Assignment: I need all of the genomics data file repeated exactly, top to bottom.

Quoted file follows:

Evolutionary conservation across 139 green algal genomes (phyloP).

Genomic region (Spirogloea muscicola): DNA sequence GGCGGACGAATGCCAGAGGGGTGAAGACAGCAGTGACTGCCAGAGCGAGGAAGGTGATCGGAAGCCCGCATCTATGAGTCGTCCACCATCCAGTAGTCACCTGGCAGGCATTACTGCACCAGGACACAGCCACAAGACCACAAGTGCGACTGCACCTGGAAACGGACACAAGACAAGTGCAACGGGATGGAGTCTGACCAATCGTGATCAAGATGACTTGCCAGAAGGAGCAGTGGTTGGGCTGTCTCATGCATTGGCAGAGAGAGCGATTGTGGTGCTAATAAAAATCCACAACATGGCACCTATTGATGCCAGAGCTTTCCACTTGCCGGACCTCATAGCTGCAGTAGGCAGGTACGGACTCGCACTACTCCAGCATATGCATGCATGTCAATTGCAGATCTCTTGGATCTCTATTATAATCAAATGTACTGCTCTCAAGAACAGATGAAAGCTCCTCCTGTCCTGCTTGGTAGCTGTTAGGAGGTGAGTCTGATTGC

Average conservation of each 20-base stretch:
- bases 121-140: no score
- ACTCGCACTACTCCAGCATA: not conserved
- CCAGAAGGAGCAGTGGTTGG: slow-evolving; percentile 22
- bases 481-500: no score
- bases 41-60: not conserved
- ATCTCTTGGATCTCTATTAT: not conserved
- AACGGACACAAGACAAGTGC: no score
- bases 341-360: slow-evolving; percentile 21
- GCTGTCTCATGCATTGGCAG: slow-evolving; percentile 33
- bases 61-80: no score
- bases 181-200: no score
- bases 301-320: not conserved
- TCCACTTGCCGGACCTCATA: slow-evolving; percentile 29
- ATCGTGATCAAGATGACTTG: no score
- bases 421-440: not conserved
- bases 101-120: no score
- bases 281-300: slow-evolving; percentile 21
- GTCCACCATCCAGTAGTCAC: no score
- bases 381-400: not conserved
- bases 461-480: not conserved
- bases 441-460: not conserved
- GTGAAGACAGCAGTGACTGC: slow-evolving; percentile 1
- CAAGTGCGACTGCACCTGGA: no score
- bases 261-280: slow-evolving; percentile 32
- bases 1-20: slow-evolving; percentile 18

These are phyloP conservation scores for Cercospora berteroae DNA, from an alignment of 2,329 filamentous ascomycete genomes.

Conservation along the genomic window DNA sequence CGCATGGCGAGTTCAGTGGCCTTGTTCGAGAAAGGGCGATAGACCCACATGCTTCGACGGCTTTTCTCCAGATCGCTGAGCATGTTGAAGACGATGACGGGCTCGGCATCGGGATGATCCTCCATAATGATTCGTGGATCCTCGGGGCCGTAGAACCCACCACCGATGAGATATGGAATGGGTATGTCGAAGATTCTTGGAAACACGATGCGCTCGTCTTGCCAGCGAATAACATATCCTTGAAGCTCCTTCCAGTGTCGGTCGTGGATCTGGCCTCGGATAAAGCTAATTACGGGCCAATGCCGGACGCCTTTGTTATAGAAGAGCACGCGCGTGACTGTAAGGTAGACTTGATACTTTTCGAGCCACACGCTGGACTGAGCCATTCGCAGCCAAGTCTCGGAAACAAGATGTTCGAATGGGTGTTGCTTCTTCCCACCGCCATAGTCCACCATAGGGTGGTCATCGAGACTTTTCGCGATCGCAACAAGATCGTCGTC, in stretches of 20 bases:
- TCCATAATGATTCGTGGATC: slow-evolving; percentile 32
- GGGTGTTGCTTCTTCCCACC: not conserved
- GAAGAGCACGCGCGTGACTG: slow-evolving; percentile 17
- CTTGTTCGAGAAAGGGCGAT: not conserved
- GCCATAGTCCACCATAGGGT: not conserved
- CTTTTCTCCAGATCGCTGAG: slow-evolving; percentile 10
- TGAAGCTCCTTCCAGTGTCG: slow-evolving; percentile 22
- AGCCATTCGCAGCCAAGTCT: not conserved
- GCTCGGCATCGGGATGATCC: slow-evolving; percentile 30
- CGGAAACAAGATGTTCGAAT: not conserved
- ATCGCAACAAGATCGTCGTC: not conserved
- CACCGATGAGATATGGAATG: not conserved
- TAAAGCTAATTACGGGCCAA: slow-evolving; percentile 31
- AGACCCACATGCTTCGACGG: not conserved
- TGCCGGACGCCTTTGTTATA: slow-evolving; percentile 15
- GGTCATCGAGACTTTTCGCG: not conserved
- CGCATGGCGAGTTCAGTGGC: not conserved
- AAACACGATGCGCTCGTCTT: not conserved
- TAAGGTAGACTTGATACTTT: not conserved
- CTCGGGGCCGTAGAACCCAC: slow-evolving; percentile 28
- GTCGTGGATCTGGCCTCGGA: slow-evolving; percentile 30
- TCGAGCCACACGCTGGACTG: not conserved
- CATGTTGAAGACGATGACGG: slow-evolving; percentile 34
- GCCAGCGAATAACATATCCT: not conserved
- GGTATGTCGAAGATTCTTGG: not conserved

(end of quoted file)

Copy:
Evolutionary conservation across 139 green algal genomes (phyloP).

Genomic region (Spirogloea muscicola): DNA sequence GGCGGACGAATGCCAGAGGGGTGAAGACAGCAGTGACTGCCAGAGCGAGGAAGGTGATCGGAAGCCCGCATCTATGAGTCGTCCACCATCCAGTAGTCACCTGGCAGGCATTACTGCACCAGGACACAGCCACAAGACCACAAGTGCGACTGCACCTGGAAACGGACACAAGACAAGTGCAACGGGATGGAGTCTGACCAATCGTGATCAAGATGACTTGCCAGAAGGAGCAGTGGTTGGGCTGTCTCATGCATTGGCAGAGAGAGCGATTGTGGTGCTAATAAAAATCCACAACATGGCACCTATTGATGCCAGAGCTTTCCACTTGCCGGACCTCATAGCTGCAGTAGGCAGGTACGGACTCGCACTACTCCAGCATATGCATGCATGTCAATTGCAGATCTCTTGGATCTCTATTATAATCAAATGTACTGCTCTCAAGAACAGATGAAAGCTCCTCCTGTCCTGCTTGGTAGCTGTTAGGAGGTGAGTCTGATTGC

Average conservation of each 20-base stretch:
- bases 121-140: no score
- ACTCGCACTACTCCAGCATA: not conserved
- CCAGAAGGAGCAGTGGTTGG: slow-evolving; percentile 22
- bases 481-500: no score
- bases 41-60: not conserved
- ATCTCTTGGATCTCTATTAT: not conserved
- AACGGACACAAGACAAGTGC: no score
- bases 341-360: slow-evolving; percentile 21
- GCTGTCTCATGCATTGGCAG: slow-evolving; percentile 33
- bases 61-80: no score
- bases 181-200: no score
- bases 301-320: not conserved
- TCCACTTGCCGGACCTCATA: slow-evolving; percentile 29
- ATCGTGATCAAGATGACTTG: no score
- bases 421-440: not conserved
- bases 101-120: no score
- bases 281-300: slow-evolving; percentile 21
- GTCCACCATCCAGTAGTCAC: no score
- bases 381-400: not conserved
- bases 461-480: not conserved
- bases 441-460: not conserved
- GTGAAGACAGCAGTGACTGC: slow-evolving; percentile 1
- CAAGTGCGACTGCACCTGGA: no score
- bases 261-280: slow-evolving; percentile 32
- bases 1-20: slow-evolving; percentile 18

These are phyloP conservation scores for Cercospora berteroae DNA, from an alignment of 2,329 filamentous ascomycete genomes.

Conservation along the genomic window DNA sequence CGCATGGCGAGTTCAGTGGCCTTGTTCGAGAAAGGGCGATAGACCCACATGCTTCGACGGCTTTTCTCCAGATCGCTGAGCATGTTGAAGACGATGACGGGCTCGGCATCGGGATGATCCTCCATAATGATTCGTGGATCCTCGGGGCCGTAGAACCCACCACCGATGAGATATGGAATGGGTATGTCGAAGATTCTTGGAAACACGATGCGCTCGTCTTGCCAGCGAATAACATATCCTTGAAGCTCCTTCCAGTGTCGGTCGTGGATCTGGCCTCGGATAAAGCTAATTACGGGCCAATGCCGGACGCCTTTGTTATAGAAGAGCACGCGCGTGACTGTAAGGTAGACTTGATACTTTTCGAGCCACACGCTGGACTGAGCCATTCGCAGCCAAGTCTCGGAAACAAGATGTTCGAATGGGTGTTGCTTCTTCCCACCGCCATAGTCCACCATAGGGTGGTCATCGAGACTTTTCGCGATCGCAACAAGATCGTCGTC, in stretches of 20 bases:
- TCCATAATGATTCGTGGATC: slow-evolving; percentile 32
- GGGTGTTGCTTCTTCCCACC: not conserved
- GAAGAGCACGCGCGTGACTG: slow-evolving; percentile 17
- CTTGTTCGAGAAAGGGCGAT: not conserved
- GCCATAGTCCACCATAGGGT: not conserved
- CTTTTCTCCAGATCGCTGAG: slow-evolving; percentile 10
- TGAAGCTCCTTCCAGTGTCG: slow-evolving; percentile 22
- AGCCATTCGCAGCCAAGTCT: not conserved
- GCTCGGCATCGGGATGATCC: slow-evolving; percentile 30
- CGGAAACAAGATGTTCGAAT: not conserved
- ATCGCAACAAGATCGTCGTC: not conserved
- CACCGATGAGATATGGAATG: not conserved
- TAAAGCTAATTACGGGCCAA: slow-evolving; percentile 31
- AGACCCACATGCTTCGACGG: not conserved
- TGCCGGACGCCTTTGTTATA: slow-evolving; percentile 15
- GGTCATCGAGACTTTTCGCG: not conserved
- CGCATGGCGAGTTCAGTGGC: not conserved
- AAACACGATGCGCTCGTCTT: not conserved
- TAAGGTAGACTTGATACTTT: not conserved
- CTCGGGGCCGTAGAACCCAC: slow-evolving; percentile 28
- GTCGTGGATCTGGCCTCGGA: slow-evolving; percentile 30
- TCGAGCCACACGCTGGACTG: not conserved
- CATGTTGAAGACGATGACGG: slow-evolving; percentile 34
- GCCAGCGAATAACATATCCT: not conserved
- GGTATGTCGAAGATTCTTGG: not conserved